As the Belgians mourned their dead on Easter Sunday, Islamist fanatics carried out more bloodlettings. In Pakistan, at least 70 people were blown to smithereens by a suicide bomber at a local park in Lahore. His target was Christians – kids and their parents out to celebrate the Easter holiday.
Pakistan's Christian minority has long been targeted by Muslim extremists. The government seems powerless to stop the killings. A vicious Taliban splinter group claimed responsibility for this attack. "It's our message to the government that we will carry out such attacks again until Sharia Islamic law is imposed in the country," a spokesman said.
There was more blood in Glasgow. On Thursday, Asad Shah, a well-liked Muslim shopkeeper, was stabbed to death with a kitchen knife after he posted an Easter message "to my beloved Christian nation" on his Facebook page. Mr. Shah and his family belonged to the Ahmadiyya Islamic sect, which is widely loathed by other Muslim groups. His killer is thought to be a Muslim extremist.
Apologists for extremism like to argue that Islamists hate us for good reason. They attack
the West because of the awful things the West has done to them, and because Europe has miserably failed to integrate its Muslim population. But they also kill the infidels next door. It is clarifying to keep in mind that Islamist hatred is not confined to us. Its real motive is the logic of fanaticism.
In Pakistan, Christians are a despised minority in an increasingly theocratic state. Attacks on Christian churches have killed hundreds. Fear is part of their daily lives. Shahbaz Bhatti, the only Christian member of the cabinet, was murdered in 2011 after he spoke out against Pakistan's blasphemy law, which carries the death penalty for anyone who insults Islam. Punjab governor Salman Taseer, another high-profile politician, was gunned down by his own bodyguard after he defended a Christian peasant woman who was caught in a neighbourhood dispute and sentenced to death for blasphemy.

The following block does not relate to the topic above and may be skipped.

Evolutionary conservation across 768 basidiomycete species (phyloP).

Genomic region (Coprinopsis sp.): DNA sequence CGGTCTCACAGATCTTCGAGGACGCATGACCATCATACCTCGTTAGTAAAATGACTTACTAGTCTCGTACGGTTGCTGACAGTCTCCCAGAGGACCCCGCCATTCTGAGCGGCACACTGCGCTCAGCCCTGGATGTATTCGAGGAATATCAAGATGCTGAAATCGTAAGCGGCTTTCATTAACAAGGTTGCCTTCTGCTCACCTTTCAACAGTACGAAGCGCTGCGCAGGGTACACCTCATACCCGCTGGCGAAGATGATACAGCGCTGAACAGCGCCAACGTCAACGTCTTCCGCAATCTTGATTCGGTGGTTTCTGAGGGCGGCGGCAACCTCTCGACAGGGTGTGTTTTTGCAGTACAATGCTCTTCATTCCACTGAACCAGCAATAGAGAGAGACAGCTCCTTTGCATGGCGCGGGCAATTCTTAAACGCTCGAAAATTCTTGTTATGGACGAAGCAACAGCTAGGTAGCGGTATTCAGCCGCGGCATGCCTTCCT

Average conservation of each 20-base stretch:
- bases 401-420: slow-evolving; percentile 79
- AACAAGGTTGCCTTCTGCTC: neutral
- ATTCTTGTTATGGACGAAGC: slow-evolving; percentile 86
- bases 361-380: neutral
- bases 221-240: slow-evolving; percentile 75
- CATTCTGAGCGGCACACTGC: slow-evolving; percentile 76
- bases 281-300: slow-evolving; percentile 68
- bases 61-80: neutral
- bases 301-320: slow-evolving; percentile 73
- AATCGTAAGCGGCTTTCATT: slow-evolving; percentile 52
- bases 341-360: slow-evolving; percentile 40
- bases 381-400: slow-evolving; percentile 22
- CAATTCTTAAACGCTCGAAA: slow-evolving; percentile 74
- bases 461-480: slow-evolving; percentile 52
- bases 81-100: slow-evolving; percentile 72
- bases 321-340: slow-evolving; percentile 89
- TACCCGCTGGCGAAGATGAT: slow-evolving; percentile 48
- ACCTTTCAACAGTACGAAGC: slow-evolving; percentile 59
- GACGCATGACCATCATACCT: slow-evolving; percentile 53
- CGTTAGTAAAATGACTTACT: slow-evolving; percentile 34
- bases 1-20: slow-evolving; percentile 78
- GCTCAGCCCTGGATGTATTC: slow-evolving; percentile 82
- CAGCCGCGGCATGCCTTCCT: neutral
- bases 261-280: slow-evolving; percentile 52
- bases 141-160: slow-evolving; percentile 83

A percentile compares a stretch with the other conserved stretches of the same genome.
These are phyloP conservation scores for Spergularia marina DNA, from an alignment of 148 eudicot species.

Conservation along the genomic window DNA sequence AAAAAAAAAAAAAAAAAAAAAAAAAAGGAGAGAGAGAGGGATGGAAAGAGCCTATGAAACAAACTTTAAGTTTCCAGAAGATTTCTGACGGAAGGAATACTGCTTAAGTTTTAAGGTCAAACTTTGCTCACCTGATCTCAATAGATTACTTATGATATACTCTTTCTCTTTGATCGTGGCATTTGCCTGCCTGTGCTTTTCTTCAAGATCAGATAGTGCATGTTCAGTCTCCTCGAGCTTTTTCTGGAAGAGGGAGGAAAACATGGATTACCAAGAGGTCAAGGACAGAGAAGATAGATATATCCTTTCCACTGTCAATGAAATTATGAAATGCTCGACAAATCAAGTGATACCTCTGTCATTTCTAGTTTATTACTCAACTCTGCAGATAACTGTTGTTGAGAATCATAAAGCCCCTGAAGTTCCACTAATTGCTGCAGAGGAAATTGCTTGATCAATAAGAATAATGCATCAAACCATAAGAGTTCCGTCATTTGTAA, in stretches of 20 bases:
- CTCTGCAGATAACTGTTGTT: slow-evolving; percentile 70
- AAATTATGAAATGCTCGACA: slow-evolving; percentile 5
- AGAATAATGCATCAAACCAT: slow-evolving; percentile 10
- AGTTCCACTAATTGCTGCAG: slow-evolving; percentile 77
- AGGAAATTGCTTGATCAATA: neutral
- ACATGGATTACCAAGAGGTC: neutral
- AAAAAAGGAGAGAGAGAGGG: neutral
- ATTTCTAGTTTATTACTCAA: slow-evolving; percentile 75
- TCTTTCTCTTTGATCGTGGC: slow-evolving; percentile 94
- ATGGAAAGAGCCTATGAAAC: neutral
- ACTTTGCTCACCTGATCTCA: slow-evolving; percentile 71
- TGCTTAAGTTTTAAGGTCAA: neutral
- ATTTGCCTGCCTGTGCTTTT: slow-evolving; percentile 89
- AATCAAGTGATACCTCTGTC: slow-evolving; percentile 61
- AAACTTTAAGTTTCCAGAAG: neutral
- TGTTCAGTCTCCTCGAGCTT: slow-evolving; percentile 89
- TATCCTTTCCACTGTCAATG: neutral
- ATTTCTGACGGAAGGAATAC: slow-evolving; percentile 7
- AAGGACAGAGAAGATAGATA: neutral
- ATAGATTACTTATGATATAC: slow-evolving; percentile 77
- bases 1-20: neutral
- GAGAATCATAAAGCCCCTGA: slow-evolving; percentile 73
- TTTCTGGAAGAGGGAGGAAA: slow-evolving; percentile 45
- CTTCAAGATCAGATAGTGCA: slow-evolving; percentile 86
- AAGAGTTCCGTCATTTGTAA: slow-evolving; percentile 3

When the bodyguard, Mumtaz Qadri, was arrested and sent to jail, he was instantly hailed as a martyr and a hero by Sunni fundamentalists. The judge who sentenced him to death had to flee the country. After he was quietly executed a few weeks ago, as many as 100,000 people showed up at his funeral. This Sunday, the same day that Christians were being massacred in Lahore, thousands of Muslims rampaged through the capital of Islamabad to denounce the execution.
In Pakistan, religious extremism has spread like a virulent infection. "What do you do when the madness is not confined to radical mosques and madrasas, but is abroad among a population of nearly 200 million?" Salman Taseer's son, Aatish, wrote in The New York Times. Mr. Taseer argues that this form of radical Islam is neither medieval nor traditional, but something utterly new: a reaction against "the modernity that my father, with his condemnation of blasphemy laws and his Western, liberal ideas, represented."
Like Christians, Ahmadis in Pakistan are also treated with contempt. They are considered heretics by Sunni Muslims, and many have emigrated to the West to escape persecution. But now it's clear that persecution has followed them abroad. One anti-Ahmadi group in Britain sent out congratulations on Mr. Shah's murder.
Mr. Shah was a devout Muslim who was in love with his adopted land. Hundreds of people, including Scotland's first minister, attended a memorial service in his honour. His family has been overwhelmed with messages of support. But the police have told them to keep a low profile because of fears of retaliation. "We are scared for our lives," a family member told the Telegraph.
There's much more, of course. Sunni extremists have conducted killings in Indonesia, Turkey, Iraq and Pakistan, just to name a few. The number of people who kill is small. But the number of people who share their beliefs is larger than many of us would like to think. "In parts of the Muslim community a discourse has grown up which is profoundly hostile to peaceful co-existence," former British prime minister Tony Blair wrote recently. "Countering this is an essential part of fighting extremism."
Maybe Justin Trudeau should take note. Like it or not, we really are at war. It's a war of light against the dark. And last week, the dark was winning.